Limits...
Anticancer and apoptotic activities of oleanolic acid are mediated through cell cycle arrest and disruption of mitochondrial membrane potential in HepG2 human hepatocellular carcinoma cells.

Zhu YY, Huang HY, Wu YL - Mol Med Rep (2015)

Bottom Line: Following acridine orange and ethidium bromide staining, treatment with various doses (0, 5, 25 and 50 µM) of oleanolic acid induced typical morphological changes associated with apoptosis, including cell shrinkage, membrane blebbing, nuclear condensation and apoptotic body formation.Oleanolic acid treatment also resulted in fragmentation of nuclear DNA in a dose‑dependent manner, producing the typical features of DNA laddering on an agarose gel.The results also demonstrated that oleanolic acid treatment resulted in a potent loss of mitochondrial membrane potential, which also occurred in a dose‑dependent manner.

View Article: PubMed Central - PubMed

Affiliation: Liver Center, The First Affiliated Hospital of Fujian Medical University, Fuzhou, Fujian 350005, P.R. China.

ABSTRACT
Hepatocellular carcinoma (HCC) is an aggressive form of cancer, with high rates of morbidity and mortality, a poor prognosis and limited therapeutic options. The objective of the present study was to demonstrate the anticancer activity of oleanolic acid in HepG2 human HCC cells. Cell viability was evaluated using an MTT assay, following administration of various doses of oleanolic acid. The effect of oleanolic acid on cell cycle phase distribution and mitochondrial membrane potential was evaluated using flow cytometry with propidium iodide and rhodamine‑123 DNA‑binding cationic fluorescent dyes. Fluorescence microscopy was employed to detect morphological changes in HepG2 cells following oleanolic acid treatment. The results revealed that oleanolic acid induced a dose‑dependent, as well as time‑dependent inhibition in the growth of HepG2 cancer cells. Following acridine orange and ethidium bromide staining, treatment with various doses (0, 5, 25 and 50 µM) of oleanolic acid induced typical morphological changes associated with apoptosis, including cell shrinkage, membrane blebbing, nuclear condensation and apoptotic body formation. Cell cycle analysis revealed that oleanolic acid induced cell cycle arrest in HepG2 cells at the sub‑G1 (apoptotic) phase of the cell cycle, in a dose‑dependent manner. Staining with Annexin V‑fluorescein isothiocyanate and propidium iodide revealed that apoptosis occurred early in these cells. Oleanolic acid treatment also resulted in fragmentation of nuclear DNA in a dose‑dependent manner, producing the typical features of DNA laddering on an agarose gel. The results also demonstrated that oleanolic acid treatment resulted in a potent loss of mitochondrial membrane potential, which also occurred in a dose‑dependent manner. Therefore, oleanolic acid may be used as a therapeutic agent in the treatment of human HCC.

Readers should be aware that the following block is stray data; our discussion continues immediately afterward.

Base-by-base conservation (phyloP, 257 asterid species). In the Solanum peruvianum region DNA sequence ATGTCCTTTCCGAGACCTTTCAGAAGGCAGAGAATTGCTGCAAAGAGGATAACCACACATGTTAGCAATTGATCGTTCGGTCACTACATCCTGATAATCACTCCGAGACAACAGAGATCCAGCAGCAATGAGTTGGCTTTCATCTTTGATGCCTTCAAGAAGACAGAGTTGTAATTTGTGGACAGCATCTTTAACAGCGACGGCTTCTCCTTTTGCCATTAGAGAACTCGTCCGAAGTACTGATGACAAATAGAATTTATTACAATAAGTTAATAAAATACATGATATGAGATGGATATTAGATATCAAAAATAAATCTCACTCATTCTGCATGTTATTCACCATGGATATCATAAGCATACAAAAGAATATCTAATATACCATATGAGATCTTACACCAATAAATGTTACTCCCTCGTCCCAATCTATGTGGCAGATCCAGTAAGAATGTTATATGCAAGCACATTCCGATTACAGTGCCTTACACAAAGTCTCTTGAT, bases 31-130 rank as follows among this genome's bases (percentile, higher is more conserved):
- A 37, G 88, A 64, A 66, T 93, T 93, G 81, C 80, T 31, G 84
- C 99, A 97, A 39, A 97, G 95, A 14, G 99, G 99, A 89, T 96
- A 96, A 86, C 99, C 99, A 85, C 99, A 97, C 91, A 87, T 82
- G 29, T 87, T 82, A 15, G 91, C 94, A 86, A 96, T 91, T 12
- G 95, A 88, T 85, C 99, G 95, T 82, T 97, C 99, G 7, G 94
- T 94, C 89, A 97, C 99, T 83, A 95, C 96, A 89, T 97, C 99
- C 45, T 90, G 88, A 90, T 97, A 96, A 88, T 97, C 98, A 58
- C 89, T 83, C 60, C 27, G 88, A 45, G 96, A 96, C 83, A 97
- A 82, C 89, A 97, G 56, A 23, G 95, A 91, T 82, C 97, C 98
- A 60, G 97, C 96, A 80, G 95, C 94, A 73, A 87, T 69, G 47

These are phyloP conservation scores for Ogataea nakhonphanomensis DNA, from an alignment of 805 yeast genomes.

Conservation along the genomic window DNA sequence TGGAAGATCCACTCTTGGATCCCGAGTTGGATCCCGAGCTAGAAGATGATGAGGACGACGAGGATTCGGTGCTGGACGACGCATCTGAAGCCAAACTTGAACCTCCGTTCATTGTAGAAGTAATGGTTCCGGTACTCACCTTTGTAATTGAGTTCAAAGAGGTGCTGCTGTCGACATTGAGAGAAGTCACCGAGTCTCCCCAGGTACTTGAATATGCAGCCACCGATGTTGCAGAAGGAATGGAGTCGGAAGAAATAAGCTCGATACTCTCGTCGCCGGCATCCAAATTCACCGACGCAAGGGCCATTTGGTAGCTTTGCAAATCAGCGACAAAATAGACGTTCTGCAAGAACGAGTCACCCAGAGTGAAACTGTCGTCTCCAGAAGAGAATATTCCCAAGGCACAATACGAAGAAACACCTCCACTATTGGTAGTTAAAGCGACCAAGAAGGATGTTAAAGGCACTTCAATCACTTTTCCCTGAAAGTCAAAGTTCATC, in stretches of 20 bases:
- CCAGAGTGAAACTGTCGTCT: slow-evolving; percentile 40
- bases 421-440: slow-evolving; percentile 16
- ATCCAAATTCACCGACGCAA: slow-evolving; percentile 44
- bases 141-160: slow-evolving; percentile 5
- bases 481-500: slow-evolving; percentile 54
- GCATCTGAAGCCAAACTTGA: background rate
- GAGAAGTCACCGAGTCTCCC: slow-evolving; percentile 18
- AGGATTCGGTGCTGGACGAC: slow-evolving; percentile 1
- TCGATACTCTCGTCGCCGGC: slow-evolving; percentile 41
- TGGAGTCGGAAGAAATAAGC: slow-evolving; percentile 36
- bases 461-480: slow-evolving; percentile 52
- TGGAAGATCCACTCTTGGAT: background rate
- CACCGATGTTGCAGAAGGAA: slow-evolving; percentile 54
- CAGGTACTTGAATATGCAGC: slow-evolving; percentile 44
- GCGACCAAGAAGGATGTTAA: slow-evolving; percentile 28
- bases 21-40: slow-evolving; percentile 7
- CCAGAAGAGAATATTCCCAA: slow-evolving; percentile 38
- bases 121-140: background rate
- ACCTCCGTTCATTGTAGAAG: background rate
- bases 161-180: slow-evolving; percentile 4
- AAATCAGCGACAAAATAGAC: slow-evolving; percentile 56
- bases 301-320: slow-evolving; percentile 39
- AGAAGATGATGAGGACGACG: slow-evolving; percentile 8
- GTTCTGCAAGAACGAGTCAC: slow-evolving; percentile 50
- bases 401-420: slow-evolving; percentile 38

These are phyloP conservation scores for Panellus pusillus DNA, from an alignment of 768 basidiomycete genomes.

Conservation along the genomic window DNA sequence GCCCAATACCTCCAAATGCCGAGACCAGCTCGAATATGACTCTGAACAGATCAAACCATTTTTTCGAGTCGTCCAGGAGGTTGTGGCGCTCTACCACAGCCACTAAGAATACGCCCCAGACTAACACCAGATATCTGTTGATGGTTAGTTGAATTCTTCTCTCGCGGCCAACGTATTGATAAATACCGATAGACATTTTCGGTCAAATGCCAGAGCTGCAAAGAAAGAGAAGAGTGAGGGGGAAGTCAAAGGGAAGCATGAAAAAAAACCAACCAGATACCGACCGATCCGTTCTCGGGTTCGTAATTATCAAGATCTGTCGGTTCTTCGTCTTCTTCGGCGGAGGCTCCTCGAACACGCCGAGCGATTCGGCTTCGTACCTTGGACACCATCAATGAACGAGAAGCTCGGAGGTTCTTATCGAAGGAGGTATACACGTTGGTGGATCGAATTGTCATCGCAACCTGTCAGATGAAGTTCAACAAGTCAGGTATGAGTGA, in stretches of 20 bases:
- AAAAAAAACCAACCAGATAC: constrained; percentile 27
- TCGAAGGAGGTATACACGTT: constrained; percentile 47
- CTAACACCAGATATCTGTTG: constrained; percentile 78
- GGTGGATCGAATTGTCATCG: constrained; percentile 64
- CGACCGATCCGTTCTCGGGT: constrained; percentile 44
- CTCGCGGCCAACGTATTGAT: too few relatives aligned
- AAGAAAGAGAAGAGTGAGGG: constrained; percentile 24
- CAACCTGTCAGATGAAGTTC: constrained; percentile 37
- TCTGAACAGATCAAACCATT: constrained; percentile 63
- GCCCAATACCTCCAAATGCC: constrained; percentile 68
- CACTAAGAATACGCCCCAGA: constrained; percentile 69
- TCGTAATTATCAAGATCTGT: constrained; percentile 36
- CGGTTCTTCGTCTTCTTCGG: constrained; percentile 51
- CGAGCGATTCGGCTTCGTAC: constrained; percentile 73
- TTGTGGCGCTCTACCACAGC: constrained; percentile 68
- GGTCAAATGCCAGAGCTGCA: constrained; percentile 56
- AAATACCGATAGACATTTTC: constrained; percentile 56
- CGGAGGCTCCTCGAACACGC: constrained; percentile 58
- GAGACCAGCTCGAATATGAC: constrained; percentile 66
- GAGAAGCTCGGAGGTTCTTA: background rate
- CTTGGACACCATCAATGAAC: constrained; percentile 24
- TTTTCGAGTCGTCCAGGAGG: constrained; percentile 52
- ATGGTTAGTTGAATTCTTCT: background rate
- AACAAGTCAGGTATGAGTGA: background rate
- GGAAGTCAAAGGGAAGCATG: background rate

Show MeSH

Related in: MedlinePlus

Analysis of morphological changes in oleanolic acid-treated HepG2 tumor cells. (A) Untreated HepG2 control cells. (B–D) HepG2 cells treated with 5, 25 and 50 µM oleanolic acid, respectively. Cells were exposed to various concentrations of oleanolic acid and morphological changes were observed following 48 h of treatment. Images were captured using an inverted microscope (magnification, ×20).
© Copyright Policy - open-access
Related In: Results  -  Collection

License
getmorefigures.php?uid=PMC4581805&req=5

f5-mmr-12-04-5012: Analysis of morphological changes in oleanolic acid-treated HepG2 tumor cells. (A) Untreated HepG2 control cells. (B–D) HepG2 cells treated with 5, 25 and 50 µM oleanolic acid, respectively. Cells were exposed to various concentrations of oleanolic acid and morphological changes were observed following 48 h of treatment. Images were captured using an inverted microscope (magnification, ×20).

Mentions: Apoptosis is a highly organized biochemical process, which eradicates injured or abnormal cells in multicellular organisms. In order to establish whether cell death induced by oleanolic acid is mediated through apoptosis, HepG2 cells were treated with several concentrations of oleanolic acid (0, 5, 25 and 50 µM) for 48 h, and the characteristic morphological features of apoptosis were examined under an inverted light fluorescence microscope. As shown in Fig. 5, compared with viable cells, oleanolic acid treatment at 5 and 25 µM resulted in the appearance of cell shrinkage along with membrane blebbing, which are characteristic features of cell apoptosis. When treated with 50 µM oleanolic acid, almost all the HepG2 cancer cells shrank considerably and no cells with normal morphological features were observed.